We drive to meet Vanesa in Audi's new Q2 compact SUV, ideal for the busy city streets. Parked up outside, we explore the microbrewery, which is among the first places in Britain to brew beer using waste fresh bread. It does this by following a recipe created by Toast Ale, a company seeking to eradicate bread waste through beer. It estimates that some 24 million slices of bread are thrown away each year in the UK.
Each bottle of Toast Ale, available online at alesbymail.co.uk or on tap in selected microbreweries, contains the equivalent of a slice of bread. 'The concept is simple,' explains Rob Wilson from Toast Ale. 'Brew a brilliant beer from bread that would otherwise go to waste – so very directly tackling food waste, while also communicating an important message about food waste to consumers.' More than this, profits from the beer business go to fund Feedback, a charity fighting global food waste. 'There's about a million tonnes of bread that is wasted each year worldwide,' adds Rob, 'and about a billion tonnes of food waste is created each year.'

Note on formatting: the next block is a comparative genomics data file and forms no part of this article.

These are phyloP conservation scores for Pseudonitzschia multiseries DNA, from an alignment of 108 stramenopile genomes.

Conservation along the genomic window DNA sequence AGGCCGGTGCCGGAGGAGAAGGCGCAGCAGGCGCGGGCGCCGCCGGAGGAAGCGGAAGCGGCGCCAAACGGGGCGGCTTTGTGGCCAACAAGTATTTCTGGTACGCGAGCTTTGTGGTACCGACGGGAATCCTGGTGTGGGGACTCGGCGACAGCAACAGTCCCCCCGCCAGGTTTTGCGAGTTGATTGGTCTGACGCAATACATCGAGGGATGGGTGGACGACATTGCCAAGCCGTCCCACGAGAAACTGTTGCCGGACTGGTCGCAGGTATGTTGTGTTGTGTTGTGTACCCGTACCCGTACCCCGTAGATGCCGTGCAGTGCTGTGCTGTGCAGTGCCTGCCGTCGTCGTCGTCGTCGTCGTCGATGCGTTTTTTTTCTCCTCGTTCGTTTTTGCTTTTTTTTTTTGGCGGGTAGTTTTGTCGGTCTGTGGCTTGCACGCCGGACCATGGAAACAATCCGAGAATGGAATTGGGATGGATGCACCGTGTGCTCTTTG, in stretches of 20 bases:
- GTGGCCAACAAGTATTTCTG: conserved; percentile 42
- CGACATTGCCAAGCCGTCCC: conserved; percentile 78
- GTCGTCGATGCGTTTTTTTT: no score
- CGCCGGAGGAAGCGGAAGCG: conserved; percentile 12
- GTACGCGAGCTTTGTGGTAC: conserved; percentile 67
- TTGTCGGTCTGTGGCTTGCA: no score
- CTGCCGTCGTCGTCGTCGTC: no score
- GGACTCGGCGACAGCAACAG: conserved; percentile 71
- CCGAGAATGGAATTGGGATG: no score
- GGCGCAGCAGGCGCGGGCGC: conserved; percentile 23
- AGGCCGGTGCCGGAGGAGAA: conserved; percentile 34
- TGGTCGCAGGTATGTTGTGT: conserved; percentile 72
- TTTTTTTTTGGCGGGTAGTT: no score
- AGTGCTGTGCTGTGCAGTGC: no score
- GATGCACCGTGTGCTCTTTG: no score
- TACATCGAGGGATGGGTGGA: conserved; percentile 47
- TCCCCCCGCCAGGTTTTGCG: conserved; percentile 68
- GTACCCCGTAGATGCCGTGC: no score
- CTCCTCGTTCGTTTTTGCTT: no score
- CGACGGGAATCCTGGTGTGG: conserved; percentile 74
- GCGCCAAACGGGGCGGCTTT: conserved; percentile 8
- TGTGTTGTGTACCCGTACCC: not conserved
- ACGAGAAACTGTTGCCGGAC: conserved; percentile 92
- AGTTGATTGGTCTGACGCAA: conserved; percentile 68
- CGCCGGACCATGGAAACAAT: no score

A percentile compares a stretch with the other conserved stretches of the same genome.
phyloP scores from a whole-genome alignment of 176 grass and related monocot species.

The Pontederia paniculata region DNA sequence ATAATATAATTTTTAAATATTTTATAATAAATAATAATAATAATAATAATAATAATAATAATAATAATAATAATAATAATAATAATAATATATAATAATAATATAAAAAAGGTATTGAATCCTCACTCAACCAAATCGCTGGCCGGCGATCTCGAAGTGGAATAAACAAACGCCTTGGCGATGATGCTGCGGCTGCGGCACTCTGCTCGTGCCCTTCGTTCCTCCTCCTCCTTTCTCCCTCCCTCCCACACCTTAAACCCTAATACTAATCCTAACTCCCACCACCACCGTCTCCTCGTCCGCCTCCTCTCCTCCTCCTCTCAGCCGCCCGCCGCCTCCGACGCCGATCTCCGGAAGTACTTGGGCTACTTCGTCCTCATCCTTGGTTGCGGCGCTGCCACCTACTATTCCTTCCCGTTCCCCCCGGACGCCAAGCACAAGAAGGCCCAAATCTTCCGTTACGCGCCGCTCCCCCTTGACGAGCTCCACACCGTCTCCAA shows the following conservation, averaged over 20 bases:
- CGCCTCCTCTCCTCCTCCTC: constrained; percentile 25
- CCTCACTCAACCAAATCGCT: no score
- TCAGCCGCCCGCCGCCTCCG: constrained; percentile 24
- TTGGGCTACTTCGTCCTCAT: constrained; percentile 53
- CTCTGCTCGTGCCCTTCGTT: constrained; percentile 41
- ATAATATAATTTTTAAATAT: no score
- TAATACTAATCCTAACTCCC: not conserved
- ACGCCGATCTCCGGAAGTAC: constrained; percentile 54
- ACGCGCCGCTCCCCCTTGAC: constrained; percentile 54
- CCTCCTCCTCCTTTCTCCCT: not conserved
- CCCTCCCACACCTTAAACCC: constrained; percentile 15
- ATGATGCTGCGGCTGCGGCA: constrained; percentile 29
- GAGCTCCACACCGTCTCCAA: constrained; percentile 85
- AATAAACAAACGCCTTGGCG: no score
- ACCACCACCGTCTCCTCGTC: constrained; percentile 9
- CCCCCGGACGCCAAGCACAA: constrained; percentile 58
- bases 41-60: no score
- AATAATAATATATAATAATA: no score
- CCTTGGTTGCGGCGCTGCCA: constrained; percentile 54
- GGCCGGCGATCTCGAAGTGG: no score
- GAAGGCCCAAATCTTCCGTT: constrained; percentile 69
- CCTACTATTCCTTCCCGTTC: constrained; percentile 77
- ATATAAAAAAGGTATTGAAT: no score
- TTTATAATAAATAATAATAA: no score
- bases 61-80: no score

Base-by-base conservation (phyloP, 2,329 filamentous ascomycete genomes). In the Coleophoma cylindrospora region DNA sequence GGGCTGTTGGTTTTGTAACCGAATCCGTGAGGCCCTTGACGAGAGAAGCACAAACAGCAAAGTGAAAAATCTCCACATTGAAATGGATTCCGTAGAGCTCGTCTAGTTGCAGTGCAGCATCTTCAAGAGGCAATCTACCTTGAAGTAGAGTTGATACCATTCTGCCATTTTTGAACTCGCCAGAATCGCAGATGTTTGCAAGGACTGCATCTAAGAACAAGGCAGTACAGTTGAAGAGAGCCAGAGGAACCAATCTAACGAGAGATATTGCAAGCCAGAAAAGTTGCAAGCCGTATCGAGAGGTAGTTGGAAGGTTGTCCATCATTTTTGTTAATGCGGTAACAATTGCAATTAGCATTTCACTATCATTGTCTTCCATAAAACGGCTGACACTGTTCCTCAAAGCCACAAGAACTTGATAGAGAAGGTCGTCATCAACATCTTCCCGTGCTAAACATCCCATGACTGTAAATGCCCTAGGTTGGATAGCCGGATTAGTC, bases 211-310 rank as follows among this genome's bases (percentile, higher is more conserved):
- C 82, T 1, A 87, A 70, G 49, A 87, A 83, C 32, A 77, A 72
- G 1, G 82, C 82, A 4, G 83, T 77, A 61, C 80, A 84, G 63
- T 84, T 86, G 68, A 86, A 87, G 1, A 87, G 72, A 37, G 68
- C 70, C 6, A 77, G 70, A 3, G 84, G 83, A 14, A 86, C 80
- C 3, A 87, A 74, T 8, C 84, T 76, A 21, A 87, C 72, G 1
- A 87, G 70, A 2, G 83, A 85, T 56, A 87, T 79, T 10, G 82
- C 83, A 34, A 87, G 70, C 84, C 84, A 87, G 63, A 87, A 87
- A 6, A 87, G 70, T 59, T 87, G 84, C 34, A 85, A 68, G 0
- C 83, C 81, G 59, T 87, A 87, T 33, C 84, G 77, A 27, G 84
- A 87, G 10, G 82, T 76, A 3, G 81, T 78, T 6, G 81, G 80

By drinking Toast Ale you're helping to raise awareness of the problem – and to solve it. Having made 60,000 bottles of beer in the past year, the company's aim is 500,000 bottles next year, stopping half a million slices of bread going to landfill. Besides ambitions to be in a supermarket near you soon, Toast Ale is also launching in the US and Iceland in 2017. 'We're going to need to sell millions of bottles to eradicate bread waste,' says Rob.
Back at her brewery, Vanesa Le Blas is contemplating her third brew of Toast Ale. 'I want to make different versions of Toast,' she says. 'I think the next one is going to be brown Toast – a porter made with bread.'
Written by Alec Marsh. Photographs by Fred MacGregor.